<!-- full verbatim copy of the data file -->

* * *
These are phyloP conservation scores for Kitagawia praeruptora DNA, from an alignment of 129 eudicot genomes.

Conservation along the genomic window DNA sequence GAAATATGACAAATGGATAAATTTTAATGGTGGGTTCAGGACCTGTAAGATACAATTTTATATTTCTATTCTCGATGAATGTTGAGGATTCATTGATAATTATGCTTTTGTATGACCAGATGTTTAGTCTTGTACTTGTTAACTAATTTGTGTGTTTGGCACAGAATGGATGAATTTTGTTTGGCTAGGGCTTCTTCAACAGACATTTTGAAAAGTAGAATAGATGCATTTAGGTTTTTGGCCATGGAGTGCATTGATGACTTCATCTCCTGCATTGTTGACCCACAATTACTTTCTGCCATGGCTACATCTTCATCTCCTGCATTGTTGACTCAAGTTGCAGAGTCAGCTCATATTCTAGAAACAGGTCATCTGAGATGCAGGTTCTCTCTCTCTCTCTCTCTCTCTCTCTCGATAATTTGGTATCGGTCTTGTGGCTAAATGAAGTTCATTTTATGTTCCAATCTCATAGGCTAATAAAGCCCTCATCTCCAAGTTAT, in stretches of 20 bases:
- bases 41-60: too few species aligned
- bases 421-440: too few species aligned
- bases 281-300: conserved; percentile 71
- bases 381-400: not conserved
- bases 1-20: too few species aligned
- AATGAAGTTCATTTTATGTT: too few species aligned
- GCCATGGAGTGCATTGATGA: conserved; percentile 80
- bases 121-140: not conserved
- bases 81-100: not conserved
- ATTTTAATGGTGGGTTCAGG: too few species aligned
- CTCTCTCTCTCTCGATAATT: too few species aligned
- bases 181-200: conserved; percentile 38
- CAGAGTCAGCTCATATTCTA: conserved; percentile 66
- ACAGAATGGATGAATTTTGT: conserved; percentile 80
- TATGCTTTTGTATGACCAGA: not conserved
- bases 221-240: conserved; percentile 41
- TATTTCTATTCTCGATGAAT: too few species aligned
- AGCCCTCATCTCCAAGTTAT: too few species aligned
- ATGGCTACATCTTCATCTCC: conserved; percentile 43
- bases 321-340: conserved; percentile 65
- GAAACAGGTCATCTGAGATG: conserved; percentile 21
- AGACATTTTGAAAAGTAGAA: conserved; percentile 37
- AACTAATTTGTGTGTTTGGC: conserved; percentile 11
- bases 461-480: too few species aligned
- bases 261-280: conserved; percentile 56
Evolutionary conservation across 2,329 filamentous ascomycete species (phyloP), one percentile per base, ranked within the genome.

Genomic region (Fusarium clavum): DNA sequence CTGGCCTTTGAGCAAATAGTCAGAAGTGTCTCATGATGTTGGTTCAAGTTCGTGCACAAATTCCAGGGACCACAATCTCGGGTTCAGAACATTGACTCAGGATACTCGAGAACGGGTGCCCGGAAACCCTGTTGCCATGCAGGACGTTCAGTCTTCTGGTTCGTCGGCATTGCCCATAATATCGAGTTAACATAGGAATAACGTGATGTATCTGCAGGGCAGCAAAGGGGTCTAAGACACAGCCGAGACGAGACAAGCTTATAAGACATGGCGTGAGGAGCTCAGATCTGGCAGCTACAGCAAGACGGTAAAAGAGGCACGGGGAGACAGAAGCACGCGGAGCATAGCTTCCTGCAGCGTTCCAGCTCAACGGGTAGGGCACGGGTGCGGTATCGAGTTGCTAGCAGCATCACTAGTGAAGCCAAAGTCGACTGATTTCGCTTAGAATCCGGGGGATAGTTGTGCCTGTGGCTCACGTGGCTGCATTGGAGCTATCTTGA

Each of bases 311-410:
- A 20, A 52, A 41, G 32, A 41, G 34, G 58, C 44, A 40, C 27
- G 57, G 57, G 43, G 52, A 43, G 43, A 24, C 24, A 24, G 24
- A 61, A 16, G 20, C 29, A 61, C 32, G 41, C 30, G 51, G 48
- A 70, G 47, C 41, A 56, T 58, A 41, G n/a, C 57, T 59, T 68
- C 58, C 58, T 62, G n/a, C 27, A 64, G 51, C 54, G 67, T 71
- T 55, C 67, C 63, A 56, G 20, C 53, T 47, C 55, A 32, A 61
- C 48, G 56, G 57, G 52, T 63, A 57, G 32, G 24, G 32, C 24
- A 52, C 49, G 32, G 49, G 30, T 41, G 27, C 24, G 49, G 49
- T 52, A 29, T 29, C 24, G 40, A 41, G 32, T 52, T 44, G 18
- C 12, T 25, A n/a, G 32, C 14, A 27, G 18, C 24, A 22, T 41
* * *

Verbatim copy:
These are phyloP conservation scores for Kitagawia praeruptora DNA, from an alignment of 129 eudicot genomes.

Conservation along the genomic window DNA sequence GAAATATGACAAATGGATAAATTTTAATGGTGGGTTCAGGACCTGTAAGATACAATTTTATATTTCTATTCTCGATGAATGTTGAGGATTCATTGATAATTATGCTTTTGTATGACCAGATGTTTAGTCTTGTACTTGTTAACTAATTTGTGTGTTTGGCACAGAATGGATGAATTTTGTTTGGCTAGGGCTTCTTCAACAGACATTTTGAAAAGTAGAATAGATGCATTTAGGTTTTTGGCCATGGAGTGCATTGATGACTTCATCTCCTGCATTGTTGACCCACAATTACTTTCTGCCATGGCTACATCTTCATCTCCTGCATTGTTGACTCAAGTTGCAGAGTCAGCTCATATTCTAGAAACAGGTCATCTGAGATGCAGGTTCTCTCTCTCTCTCTCTCTCTCTCTCTCGATAATTTGGTATCGGTCTTGTGGCTAAATGAAGTTCATTTTATGTTCCAATCTCATAGGCTAATAAAGCCCTCATCTCCAAGTTAT, in stretches of 20 bases:
- bases 41-60: too few species aligned
- bases 421-440: too few species aligned
- bases 281-300: conserved; percentile 71
- bases 381-400: not conserved
- bases 1-20: too few species aligned
- AATGAAGTTCATTTTATGTT: too few species aligned
- GCCATGGAGTGCATTGATGA: conserved; percentile 80
- bases 121-140: not conserved
- bases 81-100: not conserved
- ATTTTAATGGTGGGTTCAGG: too few species aligned
- CTCTCTCTCTCTCGATAATT: too few species aligned
- bases 181-200: conserved; percentile 38
- CAGAGTCAGCTCATATTCTA: conserved; percentile 66
- ACAGAATGGATGAATTTTGT: conserved; percentile 80
- TATGCTTTTGTATGACCAGA: not conserved
- bases 221-240: conserved; percentile 41
- TATTTCTATTCTCGATGAAT: too few species aligned
- AGCCCTCATCTCCAAGTTAT: too few species aligned
- ATGGCTACATCTTCATCTCC: conserved; percentile 43
- bases 321-340: conserved; percentile 65
- GAAACAGGTCATCTGAGATG: conserved; percentile 21
- AGACATTTTGAAAAGTAGAA: conserved; percentile 37
- AACTAATTTGTGTGTTTGGC: conserved; percentile 11
- bases 461-480: too few species aligned
- bases 261-280: conserved; percentile 56
Evolutionary conservation across 2,329 filamentous ascomycete species (phyloP), one percentile per base, ranked within the genome.

Genomic region (Fusarium clavum): DNA sequence CTGGCCTTTGAGCAAATAGTCAGAAGTGTCTCATGATGTTGGTTCAAGTTCGTGCACAAATTCCAGGGACCACAATCTCGGGTTCAGAACATTGACTCAGGATACTCGAGAACGGGTGCCCGGAAACCCTGTTGCCATGCAGGACGTTCAGTCTTCTGGTTCGTCGGCATTGCCCATAATATCGAGTTAACATAGGAATAACGTGATGTATCTGCAGGGCAGCAAAGGGGTCTAAGACACAGCCGAGACGAGACAAGCTTATAAGACATGGCGTGAGGAGCTCAGATCTGGCAGCTACAGCAAGACGGTAAAAGAGGCACGGGGAGACAGAAGCACGCGGAGCATAGCTTCCTGCAGCGTTCCAGCTCAACGGGTAGGGCACGGGTGCGGTATCGAGTTGCTAGCAGCATCACTAGTGAAGCCAAAGTCGACTGATTTCGCTTAGAATCCGGGGGATAGTTGTGCCTGTGGCTCACGTGGCTGCATTGGAGCTATCTTGA

Each of bases 311-410:
- A 20, A 52, A 41, G 32, A 41, G 34, G 58, C 44, A 40, C 27
- G 57, G 57, G 43, G 52, A 43, G 43, A 24, C 24, A 24, G 24
- A 61, A 16, G 20, C 29, A 61, C 32, G 41, C 30, G 51, G 48
- A 70, G 47, C 41, A 56, T 58, A 41, G n/a, C 57, T 59, T 68
- C 58, C 58, T 62, G n/a, C 27, A 64, G 51, C 54, G 67, T 71
- T 55, C 67, C 63, A 56, G 20, C 53, T 47, C 55, A 32, A 61
- C 48, G 56, G 57, G 52, T 63, A 57, G 32, G 24, G 32, C 24
- A 52, C 49, G 32, G 49, G 30, T 41, G 27, C 24, G 49, G 49
- T 52, A 29, T 29, C 24, G 40, A 41, G 32, T 52, T 44, G 18
- C 12, T 25, A n/a, G 32, C 14, A 27, G 18, C 24, A 22, T 41